The Cuban government Thursday denounced what it called the unjust and illegal multi-million dollar fines the U.S. government slapped on two foreign banks for violating Washingtons sanctions on the island.
The U.S. actions show that its ferocious persecution of financial and commercial transactions by Cuba and those with legitimate relations has only changed but has hardened, a Foreign Ministry official said in a statement.
The British-based HSBC bank agreed to pay $1.9 billion to the U.S. government last week to settle accusations that it laundered drug money through its Mexican and other branches, and violated U.S. economic sanctions on Cuba.
The next day Washington announced that Japans Tokyo-Mitsubishi UFJ bank had agreed to pay $8.6 million to settle what the Cuban statement called a supposed violation of the unilateral sanctions of the United States against various countries, including Cuba.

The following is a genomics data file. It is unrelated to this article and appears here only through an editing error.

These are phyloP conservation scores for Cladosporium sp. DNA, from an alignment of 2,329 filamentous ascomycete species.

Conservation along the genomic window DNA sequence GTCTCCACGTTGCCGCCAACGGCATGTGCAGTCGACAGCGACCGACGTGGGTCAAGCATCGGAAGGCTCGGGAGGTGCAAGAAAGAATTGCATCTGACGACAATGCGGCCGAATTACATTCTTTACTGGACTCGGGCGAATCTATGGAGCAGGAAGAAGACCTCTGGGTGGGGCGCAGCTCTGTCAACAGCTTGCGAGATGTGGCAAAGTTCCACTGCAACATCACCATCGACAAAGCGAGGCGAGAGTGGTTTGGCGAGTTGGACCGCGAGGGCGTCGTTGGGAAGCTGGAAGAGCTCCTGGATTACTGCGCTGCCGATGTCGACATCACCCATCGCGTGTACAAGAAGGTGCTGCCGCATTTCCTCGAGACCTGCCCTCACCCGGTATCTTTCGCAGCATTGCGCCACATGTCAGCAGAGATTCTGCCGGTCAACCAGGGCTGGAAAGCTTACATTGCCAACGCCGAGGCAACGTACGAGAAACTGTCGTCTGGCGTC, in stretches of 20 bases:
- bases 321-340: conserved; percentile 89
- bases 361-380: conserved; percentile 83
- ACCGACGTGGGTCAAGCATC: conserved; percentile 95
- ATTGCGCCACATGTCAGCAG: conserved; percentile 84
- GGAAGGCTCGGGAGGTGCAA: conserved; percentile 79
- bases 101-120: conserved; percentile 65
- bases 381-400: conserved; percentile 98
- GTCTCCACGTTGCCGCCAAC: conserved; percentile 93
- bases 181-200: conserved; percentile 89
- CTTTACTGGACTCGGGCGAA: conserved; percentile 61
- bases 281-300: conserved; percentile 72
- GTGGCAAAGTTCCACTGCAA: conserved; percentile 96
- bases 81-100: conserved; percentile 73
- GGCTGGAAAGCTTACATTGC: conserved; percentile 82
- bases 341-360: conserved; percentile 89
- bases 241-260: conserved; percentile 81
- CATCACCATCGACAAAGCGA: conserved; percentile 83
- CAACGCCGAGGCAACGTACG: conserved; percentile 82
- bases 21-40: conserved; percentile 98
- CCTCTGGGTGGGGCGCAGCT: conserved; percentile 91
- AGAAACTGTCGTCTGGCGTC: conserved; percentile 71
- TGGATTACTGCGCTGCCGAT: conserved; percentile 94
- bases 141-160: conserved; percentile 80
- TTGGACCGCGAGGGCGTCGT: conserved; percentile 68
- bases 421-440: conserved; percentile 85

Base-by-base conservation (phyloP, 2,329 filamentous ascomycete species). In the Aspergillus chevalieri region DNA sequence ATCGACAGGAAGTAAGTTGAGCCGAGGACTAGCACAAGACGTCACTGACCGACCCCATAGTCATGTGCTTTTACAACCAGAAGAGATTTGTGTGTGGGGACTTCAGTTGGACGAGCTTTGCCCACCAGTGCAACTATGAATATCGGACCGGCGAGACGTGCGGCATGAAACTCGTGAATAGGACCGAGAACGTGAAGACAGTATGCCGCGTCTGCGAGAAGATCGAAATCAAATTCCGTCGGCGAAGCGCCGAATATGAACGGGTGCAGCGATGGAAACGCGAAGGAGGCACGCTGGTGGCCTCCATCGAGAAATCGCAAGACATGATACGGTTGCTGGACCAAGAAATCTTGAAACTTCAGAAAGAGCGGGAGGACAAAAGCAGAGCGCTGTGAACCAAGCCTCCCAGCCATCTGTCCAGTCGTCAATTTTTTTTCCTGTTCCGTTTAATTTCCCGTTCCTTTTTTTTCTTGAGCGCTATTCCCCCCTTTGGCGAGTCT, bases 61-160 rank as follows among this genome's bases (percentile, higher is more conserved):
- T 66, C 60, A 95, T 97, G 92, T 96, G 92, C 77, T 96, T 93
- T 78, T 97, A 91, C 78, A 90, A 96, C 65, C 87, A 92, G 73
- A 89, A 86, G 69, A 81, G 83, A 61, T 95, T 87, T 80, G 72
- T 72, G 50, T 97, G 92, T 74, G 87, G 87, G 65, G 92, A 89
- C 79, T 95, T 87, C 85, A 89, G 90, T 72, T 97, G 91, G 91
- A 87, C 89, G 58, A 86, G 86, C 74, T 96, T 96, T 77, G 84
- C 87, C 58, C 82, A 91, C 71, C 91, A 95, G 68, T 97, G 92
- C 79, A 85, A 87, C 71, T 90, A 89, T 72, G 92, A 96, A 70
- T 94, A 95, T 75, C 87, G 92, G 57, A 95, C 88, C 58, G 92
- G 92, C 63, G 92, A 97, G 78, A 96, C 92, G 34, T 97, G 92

Under the trade embargo, banks cannot move Cuban funds through U.S. financial institutions or handle U.S. dollar deposits for Cuban entities or citizens. Cuba is subject to other sanctions as well because it is on the U.S. list of countries that support international terrorism.
The Foreign Ministry statement noted that the sanctions came one month after the U.N. General Assembly voted overwhelmingly for the 21st time to condemn the 50-year-old trade embargo against Cuba.
While the HSBC settlement was reported to be one of the largest ever, the U.S. Treasury Department has hit several other foreign banks in recent years for violating sanctions on Cuba and other countries, especially Iran.
The Netherlands ING bank agreed to a $619 million settlement earlier this year. Credit Suisse agreed to pay $539 million in 2009. And the Swiss UBS bank was hit with a $100 million settlement in 2004.